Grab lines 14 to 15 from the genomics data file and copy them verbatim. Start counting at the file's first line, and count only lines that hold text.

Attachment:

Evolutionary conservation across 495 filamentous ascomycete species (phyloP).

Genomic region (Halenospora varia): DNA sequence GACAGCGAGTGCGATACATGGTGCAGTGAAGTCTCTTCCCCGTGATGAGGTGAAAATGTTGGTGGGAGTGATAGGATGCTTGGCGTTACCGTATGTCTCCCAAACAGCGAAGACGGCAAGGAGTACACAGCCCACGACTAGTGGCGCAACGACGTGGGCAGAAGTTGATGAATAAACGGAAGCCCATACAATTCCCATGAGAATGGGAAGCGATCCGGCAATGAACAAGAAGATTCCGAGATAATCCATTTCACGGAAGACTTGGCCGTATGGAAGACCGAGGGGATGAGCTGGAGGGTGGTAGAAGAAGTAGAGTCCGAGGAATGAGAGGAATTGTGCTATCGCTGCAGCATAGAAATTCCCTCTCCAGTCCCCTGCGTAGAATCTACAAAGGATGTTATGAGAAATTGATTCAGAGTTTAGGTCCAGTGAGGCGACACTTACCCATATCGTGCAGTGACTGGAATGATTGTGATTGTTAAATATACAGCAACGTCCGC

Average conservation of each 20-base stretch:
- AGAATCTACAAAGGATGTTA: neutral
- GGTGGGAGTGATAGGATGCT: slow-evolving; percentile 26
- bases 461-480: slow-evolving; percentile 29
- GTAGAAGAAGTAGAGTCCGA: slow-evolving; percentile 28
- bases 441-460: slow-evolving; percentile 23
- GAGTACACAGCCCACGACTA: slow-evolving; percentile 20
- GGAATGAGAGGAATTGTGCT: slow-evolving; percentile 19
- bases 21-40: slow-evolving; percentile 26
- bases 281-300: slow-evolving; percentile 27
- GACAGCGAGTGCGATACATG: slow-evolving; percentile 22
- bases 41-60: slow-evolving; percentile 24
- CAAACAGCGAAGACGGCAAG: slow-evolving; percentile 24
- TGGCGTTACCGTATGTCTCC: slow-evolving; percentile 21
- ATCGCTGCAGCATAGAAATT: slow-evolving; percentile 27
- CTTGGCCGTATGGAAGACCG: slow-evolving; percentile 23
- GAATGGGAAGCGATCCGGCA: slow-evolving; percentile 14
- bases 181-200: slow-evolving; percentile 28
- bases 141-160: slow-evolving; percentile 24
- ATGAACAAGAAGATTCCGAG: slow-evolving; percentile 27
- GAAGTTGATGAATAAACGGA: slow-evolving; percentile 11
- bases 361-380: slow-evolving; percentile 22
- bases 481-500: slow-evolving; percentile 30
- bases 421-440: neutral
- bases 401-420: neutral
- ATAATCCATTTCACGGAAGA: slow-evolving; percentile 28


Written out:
- bases 41-60: slow-evolving; percentile 24
- CAAACAGCGAAGACGGCAAG: slow-evolving; percentile 24